You wake up in the morning, scratch your back and stretch. You grab some coffee and then sit down to read the news. The first story that catches your eye includes a photograph of people doing something that makes your blood boil. You grit your teeth and mutter something under your breath and then share the link with your friends on your favorite social media site with some choice comments.
You decide to go shopping. While walking through the local store, you see a group of teenagers. They are brash, loud, and obnoxious. Several of them have multiple tattoos and piercings. The band logos and art on their clothing are offensive to you. They cast a sneering glance at you as you walk by. You can feel your blood pressure rising. You pull out your phone and write a quick tweet about how much you dislike the younger generation.
I could go on, but the point I want to make concerns our attitude as Christians towards the lost people we see every day. This is important to me because I was one of those lost people, and not once did any Christian even attempt to talk with me about the Gospel of Christ. I’ve often wondered why. I grew up near Houston, Texas, deep in the southern part of the United States. It’s often called “the Bible Belt” because there are so many churches and so many Christians. Presumably, I ran across some of them during those years. If so, not one of them spoke a word to me about Jesus. (While in high school, I did encounter an elderly gentleman handing out Gideon's pocket New Testaments to students. He gave me one but didn't speak. I'm thankful that he showed at least that much care because several years later, God used that New Testament to draw me to Christ).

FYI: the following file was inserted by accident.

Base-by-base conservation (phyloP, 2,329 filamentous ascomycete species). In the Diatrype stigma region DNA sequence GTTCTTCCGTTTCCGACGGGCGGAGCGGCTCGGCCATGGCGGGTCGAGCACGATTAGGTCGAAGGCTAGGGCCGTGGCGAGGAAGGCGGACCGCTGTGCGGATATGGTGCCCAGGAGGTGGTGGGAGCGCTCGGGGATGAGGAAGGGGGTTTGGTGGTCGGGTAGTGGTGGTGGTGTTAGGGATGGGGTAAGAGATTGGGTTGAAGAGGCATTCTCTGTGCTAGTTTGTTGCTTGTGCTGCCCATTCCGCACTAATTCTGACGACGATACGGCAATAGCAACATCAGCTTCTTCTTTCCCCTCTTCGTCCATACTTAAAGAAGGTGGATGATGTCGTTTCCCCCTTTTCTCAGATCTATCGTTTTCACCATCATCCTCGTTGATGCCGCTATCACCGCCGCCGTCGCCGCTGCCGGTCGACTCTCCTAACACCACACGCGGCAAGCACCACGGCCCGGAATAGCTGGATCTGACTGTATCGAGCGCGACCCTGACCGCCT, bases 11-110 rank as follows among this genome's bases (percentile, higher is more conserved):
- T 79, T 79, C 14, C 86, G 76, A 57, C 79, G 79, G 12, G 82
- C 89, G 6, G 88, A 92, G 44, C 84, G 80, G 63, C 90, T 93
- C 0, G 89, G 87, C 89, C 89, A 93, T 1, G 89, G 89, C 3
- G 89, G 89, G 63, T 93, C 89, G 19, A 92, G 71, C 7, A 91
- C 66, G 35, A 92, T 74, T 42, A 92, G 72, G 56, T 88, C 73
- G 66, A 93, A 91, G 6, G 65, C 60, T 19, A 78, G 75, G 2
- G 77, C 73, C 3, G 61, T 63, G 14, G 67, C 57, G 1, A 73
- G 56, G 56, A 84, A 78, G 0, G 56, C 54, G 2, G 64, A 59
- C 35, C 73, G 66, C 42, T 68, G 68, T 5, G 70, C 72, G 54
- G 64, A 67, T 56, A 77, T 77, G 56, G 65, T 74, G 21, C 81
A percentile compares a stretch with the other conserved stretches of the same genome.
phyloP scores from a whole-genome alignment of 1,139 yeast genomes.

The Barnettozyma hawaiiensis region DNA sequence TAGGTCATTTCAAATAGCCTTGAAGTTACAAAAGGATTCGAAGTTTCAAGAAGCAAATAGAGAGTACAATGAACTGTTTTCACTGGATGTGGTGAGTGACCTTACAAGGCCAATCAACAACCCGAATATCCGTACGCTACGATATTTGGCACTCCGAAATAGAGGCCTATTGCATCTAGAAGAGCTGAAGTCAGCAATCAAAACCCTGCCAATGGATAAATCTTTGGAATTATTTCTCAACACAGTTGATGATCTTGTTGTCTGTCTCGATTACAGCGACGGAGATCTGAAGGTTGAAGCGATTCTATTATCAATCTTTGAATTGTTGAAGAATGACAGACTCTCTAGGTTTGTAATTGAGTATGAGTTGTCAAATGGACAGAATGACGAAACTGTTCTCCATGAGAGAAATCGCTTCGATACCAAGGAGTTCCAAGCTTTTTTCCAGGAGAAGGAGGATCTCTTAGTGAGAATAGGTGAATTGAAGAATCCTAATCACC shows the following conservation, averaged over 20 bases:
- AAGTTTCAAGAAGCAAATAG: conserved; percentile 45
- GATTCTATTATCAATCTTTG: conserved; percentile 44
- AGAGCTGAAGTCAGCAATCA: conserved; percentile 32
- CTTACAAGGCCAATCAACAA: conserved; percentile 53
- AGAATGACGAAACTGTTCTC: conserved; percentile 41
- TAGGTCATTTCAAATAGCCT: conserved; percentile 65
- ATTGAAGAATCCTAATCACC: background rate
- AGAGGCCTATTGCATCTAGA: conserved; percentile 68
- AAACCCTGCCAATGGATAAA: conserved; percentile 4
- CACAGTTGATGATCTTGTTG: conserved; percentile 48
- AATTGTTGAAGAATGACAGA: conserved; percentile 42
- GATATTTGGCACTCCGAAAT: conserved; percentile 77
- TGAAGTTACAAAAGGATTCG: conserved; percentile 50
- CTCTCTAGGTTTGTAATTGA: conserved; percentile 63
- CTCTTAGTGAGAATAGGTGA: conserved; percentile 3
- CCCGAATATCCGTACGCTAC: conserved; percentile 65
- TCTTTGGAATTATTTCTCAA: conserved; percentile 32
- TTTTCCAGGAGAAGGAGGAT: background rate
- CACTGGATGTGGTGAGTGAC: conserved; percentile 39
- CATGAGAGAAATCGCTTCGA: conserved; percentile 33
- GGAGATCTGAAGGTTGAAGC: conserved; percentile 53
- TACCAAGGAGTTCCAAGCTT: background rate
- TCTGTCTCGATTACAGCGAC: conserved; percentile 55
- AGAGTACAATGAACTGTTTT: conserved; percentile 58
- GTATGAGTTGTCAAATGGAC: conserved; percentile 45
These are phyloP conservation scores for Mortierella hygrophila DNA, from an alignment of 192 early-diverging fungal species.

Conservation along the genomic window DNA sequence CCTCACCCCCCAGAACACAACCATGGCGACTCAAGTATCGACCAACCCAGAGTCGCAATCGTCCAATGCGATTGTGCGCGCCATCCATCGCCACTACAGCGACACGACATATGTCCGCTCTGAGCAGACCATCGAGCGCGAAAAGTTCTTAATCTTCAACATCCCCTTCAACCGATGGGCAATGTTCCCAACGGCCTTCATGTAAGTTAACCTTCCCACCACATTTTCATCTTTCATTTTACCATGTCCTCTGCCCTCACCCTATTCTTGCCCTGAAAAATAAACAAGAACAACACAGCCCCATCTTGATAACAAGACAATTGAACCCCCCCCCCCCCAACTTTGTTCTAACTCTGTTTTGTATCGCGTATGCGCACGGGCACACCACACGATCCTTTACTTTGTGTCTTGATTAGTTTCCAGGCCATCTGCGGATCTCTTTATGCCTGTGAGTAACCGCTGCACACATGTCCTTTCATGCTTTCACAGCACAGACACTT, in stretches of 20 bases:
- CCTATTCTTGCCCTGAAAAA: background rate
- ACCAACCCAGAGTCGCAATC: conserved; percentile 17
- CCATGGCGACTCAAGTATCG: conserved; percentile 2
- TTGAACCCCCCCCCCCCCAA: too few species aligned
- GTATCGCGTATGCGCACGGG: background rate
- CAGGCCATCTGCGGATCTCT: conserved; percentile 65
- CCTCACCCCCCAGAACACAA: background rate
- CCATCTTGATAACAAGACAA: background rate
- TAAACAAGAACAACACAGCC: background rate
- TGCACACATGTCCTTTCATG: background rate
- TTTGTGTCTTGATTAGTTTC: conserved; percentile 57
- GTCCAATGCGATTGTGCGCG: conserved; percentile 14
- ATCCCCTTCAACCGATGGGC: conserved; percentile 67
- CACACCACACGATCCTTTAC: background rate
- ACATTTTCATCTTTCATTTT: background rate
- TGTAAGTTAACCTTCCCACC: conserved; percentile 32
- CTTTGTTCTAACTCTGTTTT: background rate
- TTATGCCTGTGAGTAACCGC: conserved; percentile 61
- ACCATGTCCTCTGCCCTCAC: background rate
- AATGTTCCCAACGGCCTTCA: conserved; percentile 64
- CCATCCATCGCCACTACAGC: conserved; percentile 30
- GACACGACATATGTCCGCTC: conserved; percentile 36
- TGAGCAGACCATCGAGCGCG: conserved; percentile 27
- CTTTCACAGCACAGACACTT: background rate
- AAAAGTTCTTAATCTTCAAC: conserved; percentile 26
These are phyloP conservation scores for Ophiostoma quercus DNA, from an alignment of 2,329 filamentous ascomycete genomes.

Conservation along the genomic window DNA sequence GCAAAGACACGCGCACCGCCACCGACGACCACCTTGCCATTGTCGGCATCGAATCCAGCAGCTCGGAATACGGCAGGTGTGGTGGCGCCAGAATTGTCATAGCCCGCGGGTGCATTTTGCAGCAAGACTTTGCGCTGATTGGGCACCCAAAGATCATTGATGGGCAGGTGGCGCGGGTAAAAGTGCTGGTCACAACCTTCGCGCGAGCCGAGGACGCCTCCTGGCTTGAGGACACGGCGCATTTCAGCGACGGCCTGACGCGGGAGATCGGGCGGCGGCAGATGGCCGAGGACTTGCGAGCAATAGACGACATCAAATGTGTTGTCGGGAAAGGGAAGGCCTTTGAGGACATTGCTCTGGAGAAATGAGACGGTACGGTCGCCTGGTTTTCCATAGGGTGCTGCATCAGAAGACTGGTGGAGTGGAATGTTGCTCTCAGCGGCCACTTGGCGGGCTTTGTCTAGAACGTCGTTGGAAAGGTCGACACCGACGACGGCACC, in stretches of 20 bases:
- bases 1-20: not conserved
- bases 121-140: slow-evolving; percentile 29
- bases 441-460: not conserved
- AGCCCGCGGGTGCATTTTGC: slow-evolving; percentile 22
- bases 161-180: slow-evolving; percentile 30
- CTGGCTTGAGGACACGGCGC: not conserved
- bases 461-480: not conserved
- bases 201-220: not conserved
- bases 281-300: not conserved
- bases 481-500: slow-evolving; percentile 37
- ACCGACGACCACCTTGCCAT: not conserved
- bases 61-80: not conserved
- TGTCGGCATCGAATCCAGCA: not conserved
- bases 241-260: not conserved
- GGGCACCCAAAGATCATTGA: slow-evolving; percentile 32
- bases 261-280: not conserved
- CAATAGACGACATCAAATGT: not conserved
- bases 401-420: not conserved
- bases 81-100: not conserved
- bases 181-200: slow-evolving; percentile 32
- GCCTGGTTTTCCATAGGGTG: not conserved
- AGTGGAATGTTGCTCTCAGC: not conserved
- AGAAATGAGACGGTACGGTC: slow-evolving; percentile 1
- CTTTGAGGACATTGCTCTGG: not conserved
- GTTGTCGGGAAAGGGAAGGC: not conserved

Perhaps the Christians who encountered me during those years reacted the way we regularly react to the lost today. We watch the news and are shocked to see young people who are without Christ and without hope behaving like the sinners they are. Had you encountered me during my teenage years, you likely would have been repulsed at my attitude, my language, my clothing, everything. I went out of my way to try to offend people because I hated myself and everyone else. When I see young people running away from God, acting in the most offensive ways they can imagine, I see my younger self. I see lost people who are in desperate need of Christ.
As Christians, one of our primary tasks is to share the good news with those who desperately need it, and who needs it more than those who are lost. In order to do this our attitudes need to be completely re-shaped and conformed to Christ. Rather than hate that lost person because he or she is doing what any biblically informed Christian should expect a totally depraved sinner to do, namely sin, we should pray for them. Show them the compassion and love of Christ. Tell them that life is not meaningless. Tell them that with Christ, there is light at the end of the tunnel, eternal light. We cannot simply assume that a lost person is a lost cause.
In short, if you see young me on the news, or in your social media feed, or in the store, care enough about my eternal destiny to at least pray for young me. If you have the opportunity, tell young me about Jesus. Young me might laugh in your face, but at least old me won’t wonder why no Christian ever talked to young me about Jesus.